Mark Crispin Miller, the author of “The Bush Dyslexicon,” once made a striking observation: all of the famous Bush malapropisms — “I know how hard it is for you to put food on your family,” and so on — have involved occasions when Mr. Bush was trying to sound caring and compassionate.

By contrast, Mr. Bush is articulate and even grammatical when he talks about punishing people; that’s when he’s speaking from the heart. The only animation Mr. Bush showed during the flooding of New Orleans was when he declared “zero tolerance of people breaking the law,” even those breaking into abandoned stores in search of the food and water they weren’t getting from his administration.

What’s happening, presumably, is that modern movement conservatism attracts a certain personality type. If you identify with the downtrodden, even a little, you don’t belong. If you think ridicule is an appropriate response to other peoples’ woes, you fit right in.

And Republican disillusionment with Mr. Bush does not appear to signal any change in that regard. On the contrary, the leading candidates for the Republican nomination have gone out of their way to condemn “socialism,” which is G.O.P.-speak for any attempt to help the less fortunate.

So once again, if you’re poor or you’re sick or you don’t have health insurance, remember this: these people think your problems are funny.


Thursday, October 04, 2007

Guampedia: Maneguihan

For a few years now I've been working as a writer for the still be developed but hopefully soon completed website Guampedia, which promises to be an sen maolek na resource for those in Guam and elsewhere who are searching for information on all sorts of aspects of Chamorro history, language and culture. Over the summer I finished an entry on "Religion During I Tiempon Chapones" which I am very proud of, and the year before that I completed several entries about the lifestyles of the Chamorros from several hundred years ago. I am by no means the only writer on the project, several dozen people are working on different parts of who we are as a people, where we have come from, and those who have (for better or worse) come to Guam to take or share our island.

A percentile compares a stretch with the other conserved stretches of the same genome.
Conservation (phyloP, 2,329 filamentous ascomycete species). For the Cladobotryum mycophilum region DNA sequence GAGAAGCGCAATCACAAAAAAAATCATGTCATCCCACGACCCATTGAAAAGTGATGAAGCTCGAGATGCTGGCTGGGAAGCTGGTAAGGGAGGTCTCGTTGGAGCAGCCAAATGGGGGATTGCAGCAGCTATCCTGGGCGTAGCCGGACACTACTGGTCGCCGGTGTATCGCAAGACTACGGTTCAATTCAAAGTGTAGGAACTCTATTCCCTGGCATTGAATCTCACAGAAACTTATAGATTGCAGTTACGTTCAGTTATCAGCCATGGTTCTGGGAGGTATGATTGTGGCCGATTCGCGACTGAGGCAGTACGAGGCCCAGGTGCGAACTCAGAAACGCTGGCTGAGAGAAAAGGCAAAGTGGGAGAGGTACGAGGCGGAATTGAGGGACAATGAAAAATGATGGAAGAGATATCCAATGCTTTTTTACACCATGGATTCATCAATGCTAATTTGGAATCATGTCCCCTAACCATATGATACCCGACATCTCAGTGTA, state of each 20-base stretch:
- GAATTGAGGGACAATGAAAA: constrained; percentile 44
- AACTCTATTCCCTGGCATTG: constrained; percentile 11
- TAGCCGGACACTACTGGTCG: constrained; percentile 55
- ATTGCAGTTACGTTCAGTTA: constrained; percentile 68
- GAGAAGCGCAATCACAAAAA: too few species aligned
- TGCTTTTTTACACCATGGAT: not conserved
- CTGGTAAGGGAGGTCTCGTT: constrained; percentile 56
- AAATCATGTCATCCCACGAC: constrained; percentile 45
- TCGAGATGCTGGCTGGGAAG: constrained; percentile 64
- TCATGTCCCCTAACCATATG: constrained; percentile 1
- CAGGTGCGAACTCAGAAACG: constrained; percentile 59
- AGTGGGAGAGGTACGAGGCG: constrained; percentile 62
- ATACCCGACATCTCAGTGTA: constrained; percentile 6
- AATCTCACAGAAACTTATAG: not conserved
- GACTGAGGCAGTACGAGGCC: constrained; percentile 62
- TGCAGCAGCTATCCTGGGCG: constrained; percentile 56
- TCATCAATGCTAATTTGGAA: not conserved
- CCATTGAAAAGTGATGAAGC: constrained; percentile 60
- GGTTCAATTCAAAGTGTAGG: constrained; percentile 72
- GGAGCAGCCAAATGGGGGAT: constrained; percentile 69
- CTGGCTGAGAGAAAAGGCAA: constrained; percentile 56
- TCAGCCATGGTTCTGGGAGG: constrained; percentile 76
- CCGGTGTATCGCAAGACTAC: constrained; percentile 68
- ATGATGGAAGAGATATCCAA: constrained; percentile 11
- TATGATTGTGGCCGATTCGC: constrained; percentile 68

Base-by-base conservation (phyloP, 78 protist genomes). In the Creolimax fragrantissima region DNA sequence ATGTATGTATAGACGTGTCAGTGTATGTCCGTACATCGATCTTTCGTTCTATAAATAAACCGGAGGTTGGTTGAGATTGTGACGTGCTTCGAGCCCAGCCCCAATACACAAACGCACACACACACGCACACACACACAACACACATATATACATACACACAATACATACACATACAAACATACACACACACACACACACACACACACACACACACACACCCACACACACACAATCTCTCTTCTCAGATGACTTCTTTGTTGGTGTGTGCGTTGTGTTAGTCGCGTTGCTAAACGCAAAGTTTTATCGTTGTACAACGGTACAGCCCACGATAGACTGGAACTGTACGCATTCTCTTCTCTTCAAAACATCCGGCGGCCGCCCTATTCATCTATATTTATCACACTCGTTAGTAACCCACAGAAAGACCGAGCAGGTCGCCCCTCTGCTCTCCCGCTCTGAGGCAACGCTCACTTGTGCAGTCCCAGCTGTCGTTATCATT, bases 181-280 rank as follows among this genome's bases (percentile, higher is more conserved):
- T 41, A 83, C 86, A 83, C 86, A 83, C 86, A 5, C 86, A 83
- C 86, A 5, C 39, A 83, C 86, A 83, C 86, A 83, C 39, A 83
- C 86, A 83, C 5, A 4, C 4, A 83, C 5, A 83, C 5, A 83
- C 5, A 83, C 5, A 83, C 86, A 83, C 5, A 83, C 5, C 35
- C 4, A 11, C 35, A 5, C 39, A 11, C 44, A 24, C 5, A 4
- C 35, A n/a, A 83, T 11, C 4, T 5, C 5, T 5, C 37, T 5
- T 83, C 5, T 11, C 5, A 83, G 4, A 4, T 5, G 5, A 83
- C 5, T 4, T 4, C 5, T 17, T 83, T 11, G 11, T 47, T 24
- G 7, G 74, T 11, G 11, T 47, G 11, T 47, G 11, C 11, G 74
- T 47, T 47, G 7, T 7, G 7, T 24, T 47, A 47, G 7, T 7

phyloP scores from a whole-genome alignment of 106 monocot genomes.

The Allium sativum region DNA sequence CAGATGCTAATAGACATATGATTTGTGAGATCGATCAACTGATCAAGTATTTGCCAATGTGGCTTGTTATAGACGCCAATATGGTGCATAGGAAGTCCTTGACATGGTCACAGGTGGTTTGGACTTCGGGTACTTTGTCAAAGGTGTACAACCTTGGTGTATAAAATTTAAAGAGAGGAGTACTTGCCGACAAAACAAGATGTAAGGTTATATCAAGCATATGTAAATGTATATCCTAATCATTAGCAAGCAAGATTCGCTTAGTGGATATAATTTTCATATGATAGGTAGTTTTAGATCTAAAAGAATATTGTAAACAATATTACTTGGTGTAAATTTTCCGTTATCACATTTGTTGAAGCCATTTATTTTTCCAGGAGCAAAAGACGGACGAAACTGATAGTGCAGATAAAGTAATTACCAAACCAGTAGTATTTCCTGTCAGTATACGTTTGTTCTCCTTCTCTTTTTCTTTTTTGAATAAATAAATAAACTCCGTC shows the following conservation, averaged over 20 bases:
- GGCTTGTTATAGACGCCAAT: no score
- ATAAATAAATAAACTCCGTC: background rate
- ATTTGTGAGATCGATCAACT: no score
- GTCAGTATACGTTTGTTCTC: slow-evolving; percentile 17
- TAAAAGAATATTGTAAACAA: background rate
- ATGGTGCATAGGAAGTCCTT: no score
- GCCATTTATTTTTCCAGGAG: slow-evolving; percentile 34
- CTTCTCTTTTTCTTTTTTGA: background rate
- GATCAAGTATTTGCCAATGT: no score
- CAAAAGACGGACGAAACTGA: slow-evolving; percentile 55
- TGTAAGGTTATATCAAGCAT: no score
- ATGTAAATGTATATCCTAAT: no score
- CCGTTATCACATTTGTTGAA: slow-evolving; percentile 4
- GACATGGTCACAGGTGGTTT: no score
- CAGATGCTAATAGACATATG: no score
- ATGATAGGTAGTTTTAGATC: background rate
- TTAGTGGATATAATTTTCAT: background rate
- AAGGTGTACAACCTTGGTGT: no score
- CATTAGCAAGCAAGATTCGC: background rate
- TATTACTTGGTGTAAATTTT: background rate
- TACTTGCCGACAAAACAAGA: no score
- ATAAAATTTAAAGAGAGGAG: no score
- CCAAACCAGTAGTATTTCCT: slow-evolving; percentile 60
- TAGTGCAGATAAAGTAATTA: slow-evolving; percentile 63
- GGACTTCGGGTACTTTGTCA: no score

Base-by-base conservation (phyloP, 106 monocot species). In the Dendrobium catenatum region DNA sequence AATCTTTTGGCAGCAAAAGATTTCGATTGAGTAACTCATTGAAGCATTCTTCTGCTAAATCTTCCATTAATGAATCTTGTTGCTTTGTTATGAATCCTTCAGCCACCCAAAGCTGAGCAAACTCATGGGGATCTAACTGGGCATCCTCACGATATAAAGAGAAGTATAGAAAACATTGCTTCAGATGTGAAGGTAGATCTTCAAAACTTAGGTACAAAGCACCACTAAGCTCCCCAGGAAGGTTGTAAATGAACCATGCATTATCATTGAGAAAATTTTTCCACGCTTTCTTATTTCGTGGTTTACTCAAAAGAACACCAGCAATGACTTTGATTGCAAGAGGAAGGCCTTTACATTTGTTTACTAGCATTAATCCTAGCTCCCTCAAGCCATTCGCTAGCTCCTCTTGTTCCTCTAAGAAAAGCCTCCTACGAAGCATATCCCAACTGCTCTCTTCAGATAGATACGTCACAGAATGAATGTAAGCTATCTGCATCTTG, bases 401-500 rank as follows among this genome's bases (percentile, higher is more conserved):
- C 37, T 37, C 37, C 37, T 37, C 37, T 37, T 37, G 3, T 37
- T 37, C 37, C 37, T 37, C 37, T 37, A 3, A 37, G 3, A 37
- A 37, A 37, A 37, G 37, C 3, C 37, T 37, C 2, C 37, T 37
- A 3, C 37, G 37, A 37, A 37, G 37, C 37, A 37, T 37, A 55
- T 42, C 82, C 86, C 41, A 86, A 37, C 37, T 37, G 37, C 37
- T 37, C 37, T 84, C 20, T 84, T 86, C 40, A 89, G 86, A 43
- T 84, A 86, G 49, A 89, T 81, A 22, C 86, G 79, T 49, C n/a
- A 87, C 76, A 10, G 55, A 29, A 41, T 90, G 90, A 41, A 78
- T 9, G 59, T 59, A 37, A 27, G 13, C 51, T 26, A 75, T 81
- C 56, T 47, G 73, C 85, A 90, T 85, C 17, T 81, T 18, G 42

At present if you click on the link above, you'll see a skeletal outline of the project, and some demo entries of what the encyclopedia will look like. You can also find a number of easily accessible and sometimes rare images of life on Guam over the past century. Since I'm not feeling well today, and don't have many coherent thoughts to put out on my blog, just thought in order to introduce you to the website itself, I'd paste one the entries I worked on, for you to check out.

Maneguihan: Fishermen

Ancient Chamorros were avid and skilled hunters both on land and sea. As i tasi (the ocean) was their primary source of sustenance, Chamorros developed dozens of methods of eguihan (fishing). The basic methods of catching fish were etupak (line fishing), laggua (net fishing), fisga or pulus (spearfishing) and lalago (fishing by hand). These were enhanced by different techniques or devices meant to trick or lure fish.

One such device, made from coconut shells and stone was a poiu. An e’eguihan (fisherman) would lower a poiu filled with ground coconut into the water. Holes were drilled in the shell and stone, so as the poiu was raised and lowered, small bits of coconut would escape, attracting huge schools of fish. For weeks they would return to the same spot, each day lowering the poiu a little less. On the last day, a laggua achuman (large net) would be set beneath the spot, to catch the feeding fish, who were by now close to the surface.

Ancient Chamorros used fish themselves as lures. Catching them, feeding them, attaching a line to them and thus treating them as pets. Once the fish was trained and tamed it would be used to lure other fish in the Chamorro’s nets.